By Reb David
As we open Torah’s second book, we pivot into the bondage and liberation that forged a Jewish people and our ethical covenant. This week’s portion, Shmot (“names”), begins with names of 12 tribes — descended from Jacob’s sons and grandsons — now resident in Egypt where a new Pharaoh arose “who knew not Joseph.” The portion’s most important name, however, is not the new Pharaoh or the Jewish tribes enslaved under the lash, but God’s quizzical new name that Moses receives at the burning bush.
The scene is wondrous. An angel comes to Moses in a bush, וְהִנֵּה הַסְּנֶה בֹּעֵר בָּאֵשׁ וְהַסְּנֶה אֵינֶנּוּ אֻכָּל / “Behold, a bush burns with fire, but the bush is not consumed” (Ex. 3:2). Moses turns to the bush, and thus to God. From the bush, Moses hears that the ground beneath him is holy, that God knows the slaves’ cry and sends Moses to free them. Incredulous, Moses quizzes the bush:
Moses said to God, “When I come to the Israelites and say to them ‘The God of your fathers has sent me to you,’ and they ask me, ‘What is [God’s] name?’ what shall I say to them?” And God said to Moses, “Ehyeh-Asher-Ehyeh.” [God] continued, “Thus shall you say to the Israelites, ‘Ehyeh sent me to you'” (Ex. 3:13-14).
Ehyeh Asher Ehyeh? Why does Moses receive this divine name now, what does it mean, and how should we receive it in our day?
To name is to create and relate. Creation began with God naming night and day. Eden’s first human named the animals, but finding no mate. The first woman we call Eve in English is חָוַה / Chava in Hebrew, named as the source of all human life (chaya). Our ancestors of Genesis named children for their circumstances or character that would forge their relationships. So when God reveals to Moses a new divine name, it was to reveal an aspect of God’s character and invite Moses into a new relationship.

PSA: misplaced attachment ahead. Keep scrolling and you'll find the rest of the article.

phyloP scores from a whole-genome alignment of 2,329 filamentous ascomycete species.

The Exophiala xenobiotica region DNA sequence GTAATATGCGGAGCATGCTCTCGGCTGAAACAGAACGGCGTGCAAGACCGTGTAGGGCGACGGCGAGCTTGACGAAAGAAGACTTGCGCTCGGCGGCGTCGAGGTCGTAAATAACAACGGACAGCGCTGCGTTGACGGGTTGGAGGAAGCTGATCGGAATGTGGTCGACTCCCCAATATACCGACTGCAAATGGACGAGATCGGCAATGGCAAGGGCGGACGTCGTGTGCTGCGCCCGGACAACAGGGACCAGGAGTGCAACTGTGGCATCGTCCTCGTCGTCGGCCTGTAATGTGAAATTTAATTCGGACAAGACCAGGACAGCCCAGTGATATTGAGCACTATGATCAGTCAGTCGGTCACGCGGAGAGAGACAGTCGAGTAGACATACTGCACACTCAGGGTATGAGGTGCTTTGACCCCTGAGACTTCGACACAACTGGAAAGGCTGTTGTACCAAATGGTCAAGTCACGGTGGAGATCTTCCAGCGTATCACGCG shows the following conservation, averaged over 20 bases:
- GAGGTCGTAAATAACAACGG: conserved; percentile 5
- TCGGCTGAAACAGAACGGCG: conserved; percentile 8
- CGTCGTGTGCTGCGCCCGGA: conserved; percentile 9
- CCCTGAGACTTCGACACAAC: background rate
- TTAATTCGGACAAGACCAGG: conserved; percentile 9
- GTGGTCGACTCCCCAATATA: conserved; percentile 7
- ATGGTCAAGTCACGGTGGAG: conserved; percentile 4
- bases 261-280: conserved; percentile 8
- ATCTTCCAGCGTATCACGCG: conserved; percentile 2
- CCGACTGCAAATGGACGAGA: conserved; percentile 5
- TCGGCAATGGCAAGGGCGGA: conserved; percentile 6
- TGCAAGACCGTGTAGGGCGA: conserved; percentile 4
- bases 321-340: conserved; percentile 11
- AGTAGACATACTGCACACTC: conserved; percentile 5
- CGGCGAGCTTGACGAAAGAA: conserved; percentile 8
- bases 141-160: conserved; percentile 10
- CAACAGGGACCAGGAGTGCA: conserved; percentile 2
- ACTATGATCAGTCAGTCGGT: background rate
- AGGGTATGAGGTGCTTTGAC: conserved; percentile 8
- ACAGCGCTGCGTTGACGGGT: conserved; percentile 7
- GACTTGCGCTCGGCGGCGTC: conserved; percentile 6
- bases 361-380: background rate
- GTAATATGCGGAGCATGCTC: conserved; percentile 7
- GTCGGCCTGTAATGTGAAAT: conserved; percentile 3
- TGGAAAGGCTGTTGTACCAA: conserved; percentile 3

Ehyeh Asher Ehyeh / אֶהְיֶה אֲשֶׁר אֶהְיֶה, however, is no usual name — and not only because it’s a divine name. Its Hebrew means “I will be what I will be,” existence unfolding and potentiality. The first letters of the three words, each an aleph (א), Hebrew’s first letter, connote beginnings. So God’s new name tells Moses that divinity is existence unfolding, limitless power, beginnings and pregnant possibility. These are what send Moses to unshackle the slaves.
Most names also are about limits and distinctions: if I’m David, then I’m not Joshua. Human names distinguish, denote difference and restrict. Not this name for God: “I will be what I will be” says nothing about what will or won’t be. This name implies no limit.
Hence the relationship into which God calls Moses: know divinity as existence unfolding, with limitless potentiality — and profound power can flow. Let Ehyeh Asher Ehyeh into your life, and the captive can go free. Turn toward the possibility of miracles, and a burning bush will not be consumed.
It takes a Moses to relate to God in this way, but not even Moses could see God’s proverbial face and still live a limited human life (Ex. 33:20). Still, the burning bush offers us a glimpse. Tradition teaches that no desert tree is humbler or lowlier than a thorn bush, so God’s choice to call Moses from a thorn bush shows that nowhere and nothing is devoid of divinity (Exodus Rabbah 2:5).
Divinity is existence unfolding in our lives, transcending every name and idea our limited minds can conjure. God calls us into relationship precisely from our humility, to reveal a power able to liberate the cruelest bondage. A fleeting glimpse can make holy the ground under our feet. A moment’s awareness of Ehyeh Asher Ehyeh can transform everything.